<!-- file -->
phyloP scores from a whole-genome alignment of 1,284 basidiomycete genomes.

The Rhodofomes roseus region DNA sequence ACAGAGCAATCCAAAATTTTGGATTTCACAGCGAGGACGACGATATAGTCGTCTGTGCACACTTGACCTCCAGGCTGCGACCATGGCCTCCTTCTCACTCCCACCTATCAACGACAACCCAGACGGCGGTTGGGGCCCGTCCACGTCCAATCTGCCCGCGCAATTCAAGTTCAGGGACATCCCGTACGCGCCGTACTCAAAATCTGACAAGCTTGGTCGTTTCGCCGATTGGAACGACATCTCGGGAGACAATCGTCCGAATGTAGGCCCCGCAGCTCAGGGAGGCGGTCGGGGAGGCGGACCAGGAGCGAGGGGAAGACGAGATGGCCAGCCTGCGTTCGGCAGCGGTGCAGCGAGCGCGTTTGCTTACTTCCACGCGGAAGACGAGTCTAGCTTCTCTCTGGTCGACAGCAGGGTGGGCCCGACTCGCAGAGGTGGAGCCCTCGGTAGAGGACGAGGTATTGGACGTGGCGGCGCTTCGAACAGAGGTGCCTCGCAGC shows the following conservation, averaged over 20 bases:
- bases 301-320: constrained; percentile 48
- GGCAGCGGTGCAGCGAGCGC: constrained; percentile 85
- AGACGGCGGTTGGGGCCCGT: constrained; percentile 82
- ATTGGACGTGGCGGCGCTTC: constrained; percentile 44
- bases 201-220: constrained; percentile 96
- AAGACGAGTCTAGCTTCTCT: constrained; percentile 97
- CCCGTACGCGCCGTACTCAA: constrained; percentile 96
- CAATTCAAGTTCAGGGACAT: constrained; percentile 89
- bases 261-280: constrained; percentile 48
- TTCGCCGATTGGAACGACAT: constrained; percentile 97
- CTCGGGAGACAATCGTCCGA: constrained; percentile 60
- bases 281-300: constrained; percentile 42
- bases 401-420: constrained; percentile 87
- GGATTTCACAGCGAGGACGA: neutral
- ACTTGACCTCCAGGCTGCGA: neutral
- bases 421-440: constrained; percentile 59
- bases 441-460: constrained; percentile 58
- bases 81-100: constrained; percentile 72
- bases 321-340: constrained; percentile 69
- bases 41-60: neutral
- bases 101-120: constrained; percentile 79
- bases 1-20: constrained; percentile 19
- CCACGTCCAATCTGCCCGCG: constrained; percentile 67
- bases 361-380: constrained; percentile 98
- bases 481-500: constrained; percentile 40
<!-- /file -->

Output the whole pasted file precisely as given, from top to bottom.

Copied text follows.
phyloP scores from a whole-genome alignment of 1,284 basidiomycete genomes.

The Rhodofomes roseus region DNA sequence ACAGAGCAATCCAAAATTTTGGATTTCACAGCGAGGACGACGATATAGTCGTCTGTGCACACTTGACCTCCAGGCTGCGACCATGGCCTCCTTCTCACTCCCACCTATCAACGACAACCCAGACGGCGGTTGGGGCCCGTCCACGTCCAATCTGCCCGCGCAATTCAAGTTCAGGGACATCCCGTACGCGCCGTACTCAAAATCTGACAAGCTTGGTCGTTTCGCCGATTGGAACGACATCTCGGGAGACAATCGTCCGAATGTAGGCCCCGCAGCTCAGGGAGGCGGTCGGGGAGGCGGACCAGGAGCGAGGGGAAGACGAGATGGCCAGCCTGCGTTCGGCAGCGGTGCAGCGAGCGCGTTTGCTTACTTCCACGCGGAAGACGAGTCTAGCTTCTCTCTGGTCGACAGCAGGGTGGGCCCGACTCGCAGAGGTGGAGCCCTCGGTAGAGGACGAGGTATTGGACGTGGCGGCGCTTCGAACAGAGGTGCCTCGCAGC shows the following conservation, averaged over 20 bases:
- bases 301-320: constrained; percentile 48
- GGCAGCGGTGCAGCGAGCGC: constrained; percentile 85
- AGACGGCGGTTGGGGCCCGT: constrained; percentile 82
- ATTGGACGTGGCGGCGCTTC: constrained; percentile 44
- bases 201-220: constrained; percentile 96
- AAGACGAGTCTAGCTTCTCT: constrained; percentile 97
- CCCGTACGCGCCGTACTCAA: constrained; percentile 96
- CAATTCAAGTTCAGGGACAT: constrained; percentile 89
- bases 261-280: constrained; percentile 48
- TTCGCCGATTGGAACGACAT: constrained; percentile 97
- CTCGGGAGACAATCGTCCGA: constrained; percentile 60
- bases 281-300: constrained; percentile 42
- bases 401-420: constrained; percentile 87
- GGATTTCACAGCGAGGACGA: neutral
- ACTTGACCTCCAGGCTGCGA: neutral
- bases 421-440: constrained; percentile 59
- bases 441-460: constrained; percentile 58
- bases 81-100: constrained; percentile 72
- bases 321-340: constrained; percentile 69
- bases 41-60: neutral
- bases 101-120: constrained; percentile 79
- bases 1-20: constrained; percentile 19
- CCACGTCCAATCTGCCCGCG: constrained; percentile 67
- bases 361-380: constrained; percentile 98
- bases 481-500: constrained; percentile 40